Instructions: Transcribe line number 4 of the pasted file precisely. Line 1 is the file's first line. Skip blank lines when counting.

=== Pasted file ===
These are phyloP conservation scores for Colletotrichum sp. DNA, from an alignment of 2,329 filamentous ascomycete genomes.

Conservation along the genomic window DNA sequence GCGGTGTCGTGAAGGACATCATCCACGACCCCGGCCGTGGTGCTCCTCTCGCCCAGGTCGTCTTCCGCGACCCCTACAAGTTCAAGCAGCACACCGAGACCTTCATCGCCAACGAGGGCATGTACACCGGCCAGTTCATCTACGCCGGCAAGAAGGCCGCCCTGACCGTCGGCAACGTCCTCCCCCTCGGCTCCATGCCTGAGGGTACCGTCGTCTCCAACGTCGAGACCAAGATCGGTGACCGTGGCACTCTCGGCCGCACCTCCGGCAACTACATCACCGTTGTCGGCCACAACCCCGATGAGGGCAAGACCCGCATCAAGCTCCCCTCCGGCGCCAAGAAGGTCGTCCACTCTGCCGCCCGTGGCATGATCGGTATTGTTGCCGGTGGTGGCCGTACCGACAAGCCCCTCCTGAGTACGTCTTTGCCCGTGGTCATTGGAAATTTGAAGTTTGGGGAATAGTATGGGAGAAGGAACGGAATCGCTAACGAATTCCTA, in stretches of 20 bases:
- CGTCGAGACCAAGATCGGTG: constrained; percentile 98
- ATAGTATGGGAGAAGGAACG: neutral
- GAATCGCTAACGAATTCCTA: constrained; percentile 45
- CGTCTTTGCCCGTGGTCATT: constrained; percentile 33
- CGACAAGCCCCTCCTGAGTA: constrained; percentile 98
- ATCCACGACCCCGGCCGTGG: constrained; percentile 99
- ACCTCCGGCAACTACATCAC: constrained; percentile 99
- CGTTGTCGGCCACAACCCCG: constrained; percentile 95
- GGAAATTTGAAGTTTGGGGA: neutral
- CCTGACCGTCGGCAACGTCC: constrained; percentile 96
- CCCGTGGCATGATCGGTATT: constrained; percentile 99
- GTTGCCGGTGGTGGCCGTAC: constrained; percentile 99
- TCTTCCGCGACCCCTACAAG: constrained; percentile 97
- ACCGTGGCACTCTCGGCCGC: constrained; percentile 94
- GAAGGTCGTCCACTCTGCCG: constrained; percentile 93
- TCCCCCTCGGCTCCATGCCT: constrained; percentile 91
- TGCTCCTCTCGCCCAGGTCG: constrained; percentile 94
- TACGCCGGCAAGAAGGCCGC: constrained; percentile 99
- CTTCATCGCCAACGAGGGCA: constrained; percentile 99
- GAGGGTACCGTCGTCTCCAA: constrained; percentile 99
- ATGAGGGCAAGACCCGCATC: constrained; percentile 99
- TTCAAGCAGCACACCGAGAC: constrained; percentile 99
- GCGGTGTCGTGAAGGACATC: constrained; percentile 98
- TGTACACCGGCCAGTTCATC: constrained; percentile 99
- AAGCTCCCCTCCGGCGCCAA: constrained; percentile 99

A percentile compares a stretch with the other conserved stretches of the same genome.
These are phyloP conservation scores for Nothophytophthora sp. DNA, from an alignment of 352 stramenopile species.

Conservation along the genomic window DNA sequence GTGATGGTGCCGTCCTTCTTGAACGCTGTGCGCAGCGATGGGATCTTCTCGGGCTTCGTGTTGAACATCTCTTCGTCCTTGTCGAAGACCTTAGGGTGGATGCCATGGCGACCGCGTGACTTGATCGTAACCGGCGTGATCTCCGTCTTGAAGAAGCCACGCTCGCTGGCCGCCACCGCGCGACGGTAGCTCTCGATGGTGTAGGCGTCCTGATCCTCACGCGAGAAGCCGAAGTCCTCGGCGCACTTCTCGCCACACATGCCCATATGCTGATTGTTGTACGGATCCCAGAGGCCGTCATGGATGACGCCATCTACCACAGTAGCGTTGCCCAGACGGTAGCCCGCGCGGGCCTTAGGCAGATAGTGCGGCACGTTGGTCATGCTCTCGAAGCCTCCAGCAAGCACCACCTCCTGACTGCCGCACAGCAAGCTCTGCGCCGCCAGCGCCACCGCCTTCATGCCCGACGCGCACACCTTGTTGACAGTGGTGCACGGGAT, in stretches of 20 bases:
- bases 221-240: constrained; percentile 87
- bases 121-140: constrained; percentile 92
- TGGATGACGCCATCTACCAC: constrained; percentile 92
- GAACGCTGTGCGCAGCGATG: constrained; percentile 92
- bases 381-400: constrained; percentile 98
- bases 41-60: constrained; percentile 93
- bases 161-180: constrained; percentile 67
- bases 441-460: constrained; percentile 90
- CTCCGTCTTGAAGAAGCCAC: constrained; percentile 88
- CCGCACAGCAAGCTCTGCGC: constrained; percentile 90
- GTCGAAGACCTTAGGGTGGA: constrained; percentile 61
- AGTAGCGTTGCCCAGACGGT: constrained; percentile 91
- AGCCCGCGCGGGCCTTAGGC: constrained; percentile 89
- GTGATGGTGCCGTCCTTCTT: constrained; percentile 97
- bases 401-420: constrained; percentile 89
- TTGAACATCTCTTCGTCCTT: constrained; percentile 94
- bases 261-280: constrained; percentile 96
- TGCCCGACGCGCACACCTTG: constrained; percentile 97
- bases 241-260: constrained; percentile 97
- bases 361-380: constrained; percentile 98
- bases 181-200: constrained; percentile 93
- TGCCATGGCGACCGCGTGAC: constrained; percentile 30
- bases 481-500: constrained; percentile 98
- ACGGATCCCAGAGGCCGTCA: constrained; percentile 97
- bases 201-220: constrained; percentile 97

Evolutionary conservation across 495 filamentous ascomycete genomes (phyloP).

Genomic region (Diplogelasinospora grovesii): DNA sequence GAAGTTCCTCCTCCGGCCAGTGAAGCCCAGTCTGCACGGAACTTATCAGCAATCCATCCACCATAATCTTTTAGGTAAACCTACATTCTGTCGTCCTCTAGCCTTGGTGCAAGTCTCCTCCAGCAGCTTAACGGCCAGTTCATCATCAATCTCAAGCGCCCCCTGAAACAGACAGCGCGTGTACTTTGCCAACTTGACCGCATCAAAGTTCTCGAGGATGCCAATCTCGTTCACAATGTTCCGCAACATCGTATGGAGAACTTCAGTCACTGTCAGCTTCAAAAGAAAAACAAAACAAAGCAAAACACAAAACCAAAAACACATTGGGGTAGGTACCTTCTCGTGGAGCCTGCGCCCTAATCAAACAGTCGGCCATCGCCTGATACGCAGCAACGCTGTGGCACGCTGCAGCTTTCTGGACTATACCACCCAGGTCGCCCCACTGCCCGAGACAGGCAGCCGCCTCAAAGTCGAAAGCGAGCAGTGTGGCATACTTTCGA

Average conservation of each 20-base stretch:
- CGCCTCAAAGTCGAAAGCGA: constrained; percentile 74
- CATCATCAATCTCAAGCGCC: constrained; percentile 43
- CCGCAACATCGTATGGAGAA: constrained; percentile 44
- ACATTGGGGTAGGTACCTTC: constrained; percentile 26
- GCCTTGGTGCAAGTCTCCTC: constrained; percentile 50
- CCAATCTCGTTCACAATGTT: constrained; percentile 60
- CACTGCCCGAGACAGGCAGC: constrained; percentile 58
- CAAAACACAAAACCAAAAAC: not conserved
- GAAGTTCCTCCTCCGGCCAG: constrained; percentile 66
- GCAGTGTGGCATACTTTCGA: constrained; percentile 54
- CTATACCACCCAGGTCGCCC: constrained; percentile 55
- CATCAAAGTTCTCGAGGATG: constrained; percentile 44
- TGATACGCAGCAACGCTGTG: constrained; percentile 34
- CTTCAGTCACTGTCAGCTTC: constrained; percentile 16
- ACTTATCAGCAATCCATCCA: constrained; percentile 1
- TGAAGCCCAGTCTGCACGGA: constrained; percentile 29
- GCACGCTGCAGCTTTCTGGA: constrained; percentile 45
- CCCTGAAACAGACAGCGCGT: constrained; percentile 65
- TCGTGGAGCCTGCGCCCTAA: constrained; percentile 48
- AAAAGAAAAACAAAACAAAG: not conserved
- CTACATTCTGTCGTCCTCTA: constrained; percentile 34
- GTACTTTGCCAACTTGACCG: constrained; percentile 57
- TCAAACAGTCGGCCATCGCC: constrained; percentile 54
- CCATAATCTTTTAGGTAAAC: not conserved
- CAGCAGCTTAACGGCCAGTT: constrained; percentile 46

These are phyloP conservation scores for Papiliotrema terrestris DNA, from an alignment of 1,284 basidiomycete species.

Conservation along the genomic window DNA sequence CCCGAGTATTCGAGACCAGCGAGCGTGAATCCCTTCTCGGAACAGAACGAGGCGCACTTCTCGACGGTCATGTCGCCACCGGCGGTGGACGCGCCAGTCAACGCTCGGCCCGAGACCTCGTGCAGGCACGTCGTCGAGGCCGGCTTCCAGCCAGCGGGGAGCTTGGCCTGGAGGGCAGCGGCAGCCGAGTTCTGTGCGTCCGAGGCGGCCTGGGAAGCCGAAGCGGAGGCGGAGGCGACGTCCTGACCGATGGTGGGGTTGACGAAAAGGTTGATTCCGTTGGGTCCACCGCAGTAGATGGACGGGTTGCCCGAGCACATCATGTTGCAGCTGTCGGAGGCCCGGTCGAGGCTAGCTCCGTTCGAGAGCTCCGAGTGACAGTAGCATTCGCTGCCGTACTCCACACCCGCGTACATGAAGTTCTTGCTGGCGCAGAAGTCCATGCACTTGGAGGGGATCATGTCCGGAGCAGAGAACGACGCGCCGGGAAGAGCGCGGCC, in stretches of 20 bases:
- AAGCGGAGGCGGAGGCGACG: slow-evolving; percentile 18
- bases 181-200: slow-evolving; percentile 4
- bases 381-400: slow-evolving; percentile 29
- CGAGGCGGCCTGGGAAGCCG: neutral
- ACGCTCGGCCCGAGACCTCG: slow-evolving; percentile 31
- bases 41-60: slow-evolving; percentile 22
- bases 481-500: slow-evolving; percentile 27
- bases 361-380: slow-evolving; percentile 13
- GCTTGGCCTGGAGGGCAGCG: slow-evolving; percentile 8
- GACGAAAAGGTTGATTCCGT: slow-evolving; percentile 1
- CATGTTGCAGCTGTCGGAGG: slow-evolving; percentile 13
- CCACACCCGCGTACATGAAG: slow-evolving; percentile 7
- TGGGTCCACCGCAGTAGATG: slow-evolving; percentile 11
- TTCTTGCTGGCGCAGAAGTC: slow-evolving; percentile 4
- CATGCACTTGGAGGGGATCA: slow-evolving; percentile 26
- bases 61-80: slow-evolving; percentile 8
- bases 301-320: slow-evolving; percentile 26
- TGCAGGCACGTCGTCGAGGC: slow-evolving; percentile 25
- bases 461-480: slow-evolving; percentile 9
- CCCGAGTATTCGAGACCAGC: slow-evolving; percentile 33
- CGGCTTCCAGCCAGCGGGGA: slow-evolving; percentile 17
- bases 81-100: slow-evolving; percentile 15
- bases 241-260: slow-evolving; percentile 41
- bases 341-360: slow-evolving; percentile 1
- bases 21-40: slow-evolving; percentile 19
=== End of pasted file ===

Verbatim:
- ATAGTATGGGAGAAGGAACG: neutral